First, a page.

Alex and I trudged under the trees up a dusty lane, the only sound a tractor in the distance, breaking the silence of the still, summer air. A very large dark brown horse – a mare as it turned out – was watching us over a gate at the top of the path. We made our way nearer. I couldn’t see a herd yet, but one smaller horse rolled in the dust just behind the dark brown mare. I felt like she was waiting for me.

As we got closer still, I saw other horses grazing in nearby fields and another horse in this one, some distance away. None of them seemed interested in me. I’d been assured I didn’t have to go into the field to benefit from the therapy, but I began to think perhaps I could do it.

Alex and I stood at the gate. She asked me how I was feeling; I felt anxious.

Earlier, Alex told me horses see your true self; she said it is part of their survival instinct. Horses pick up on the smallest movement in human body language or the tiniest emotional change. What, I wondered, was this horse picking up from me?

Alex walked me a little further along the path, still on the ‘safe’ side of the fence, but closer to the field. She took me through a body scan. Eyes closed, you move your attention to each part of your body from head to toe, noticing any physical sensations, words, emotions, even colours.

I was happy to do the body scan but I was soon distracted. I could hear a horse moving nearer. I imagined it leaning over the fence. I would open my eyes to find myself face to face with that great dark beast. I relaxed a little when I heard the horse grazing a few feet away, it wasn’t anywhere near me. When I opened my eyes I saw it was the small brown horse, and she was completely uninterested in me. I began to wonder how this process was going to work. Alex had told the whole herd would be a part of the therapy session.

It turned out that the next part of the treatment was for me to move amongst the herd, to see which horse I was most drawn to. The therapist observes the patient’s and the horses’ body language. Alex told me it is usually the horse that picks the patient, rather than the other way round.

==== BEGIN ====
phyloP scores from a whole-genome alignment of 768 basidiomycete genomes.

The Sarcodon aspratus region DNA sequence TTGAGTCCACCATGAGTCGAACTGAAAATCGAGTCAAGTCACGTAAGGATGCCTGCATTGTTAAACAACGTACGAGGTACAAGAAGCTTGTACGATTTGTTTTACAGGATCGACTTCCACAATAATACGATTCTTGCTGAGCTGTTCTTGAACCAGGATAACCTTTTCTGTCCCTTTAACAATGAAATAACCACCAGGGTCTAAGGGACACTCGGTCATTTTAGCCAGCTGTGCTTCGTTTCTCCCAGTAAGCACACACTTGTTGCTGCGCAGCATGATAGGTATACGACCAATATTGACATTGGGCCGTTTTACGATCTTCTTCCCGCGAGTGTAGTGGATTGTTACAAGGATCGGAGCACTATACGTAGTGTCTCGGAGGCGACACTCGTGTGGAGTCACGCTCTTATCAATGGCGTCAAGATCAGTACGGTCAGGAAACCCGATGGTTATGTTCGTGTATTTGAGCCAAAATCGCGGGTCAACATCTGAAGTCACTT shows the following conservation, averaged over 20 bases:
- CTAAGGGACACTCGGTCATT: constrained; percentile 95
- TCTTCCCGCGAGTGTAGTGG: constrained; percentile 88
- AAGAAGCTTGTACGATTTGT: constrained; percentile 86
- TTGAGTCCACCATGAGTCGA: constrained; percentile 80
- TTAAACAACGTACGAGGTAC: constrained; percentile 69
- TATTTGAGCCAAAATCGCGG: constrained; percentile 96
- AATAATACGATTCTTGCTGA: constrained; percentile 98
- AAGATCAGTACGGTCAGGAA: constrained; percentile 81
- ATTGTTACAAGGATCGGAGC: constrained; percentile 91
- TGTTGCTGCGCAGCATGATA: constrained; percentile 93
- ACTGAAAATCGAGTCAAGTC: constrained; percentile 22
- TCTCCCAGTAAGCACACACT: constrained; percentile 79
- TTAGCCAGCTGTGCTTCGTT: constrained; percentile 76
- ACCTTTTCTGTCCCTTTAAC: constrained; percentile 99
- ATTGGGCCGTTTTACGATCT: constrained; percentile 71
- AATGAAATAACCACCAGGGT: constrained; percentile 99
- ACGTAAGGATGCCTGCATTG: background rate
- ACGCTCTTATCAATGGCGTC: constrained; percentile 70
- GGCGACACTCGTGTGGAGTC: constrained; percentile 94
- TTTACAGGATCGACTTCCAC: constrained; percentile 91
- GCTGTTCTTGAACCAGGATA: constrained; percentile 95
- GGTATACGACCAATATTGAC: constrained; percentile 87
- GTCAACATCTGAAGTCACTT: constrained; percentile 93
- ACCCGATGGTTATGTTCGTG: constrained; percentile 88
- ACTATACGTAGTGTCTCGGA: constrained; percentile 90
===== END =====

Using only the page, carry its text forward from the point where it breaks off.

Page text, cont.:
I was reluctant to enter the field. Maybe Alex was right, the horse had chosen me – the dark brown mare was still waiting by the gate. We made our way back to her. The mare and I stood still, looking at each other over the gate. That was when I noticed that she only had one eye.

Suddenly I remembered my recent breast surgery and how it felt to lose part of my left breast, including the nipple. I had struggled with no longer being a whole woman afterwards. Now here I was, confronted by a beautiful mare, complete in every way apart from one eye being missing, which I hadn’t even noticed. My emotions welled to the surface. Was the horse telling me something?

I relaxed. I was enjoying my connection with this wonderful creature. My hands now rested on the gate, within reach of the horse’s head. Alex talked me through how I was feeling: checking where the feeling was located in my body and asking me to describe the intensity of it.

Afterwards, we stood in silence for a while. The mare nuzzled into my hands and I was overwhelmed with a feeling of love and peace. I wanted to thank her for this incredible feeling of contentment.

Then, out of the blue, she nipped at my hand. It hurt. Was this a lesson? What did it mean?

I have a tendency to take people at face value; I trust new friends quickly. Was this horse telling me not to be so trusting? It certainly felt like that. The teeth marks on my hand faded very quickly – it was only a little nip and didn’t do me any lasting harm.

In the days that followed my session, a series of old feelings I’d thought buried came to the surface: anger towards people I’d trusted in the past, people I’d considered friends, and done favours, acting as a listening ear when they needed someone. These people all let me down in the end.

I also noticed a deeper understanding of the effect of my surgery, and a growing acceptance of myself as a complete woman again.

My time with the horses acted as a trigger to release emotions I had buried deeply inside. The art of a therapist like Alex is in guiding people like me through the EAP process: to access issues that need to be confronted, and enable healing to take place.

It definitely worked for me.

I undertook an EAP taster session to write this article, but Alex recommends a course of treatment ranging from between 3 to 6 sessions. If, like me, you want to find out more about this fascinating therapy, find out more on Facebook or by emailing equinejourneysUK@gmail.com.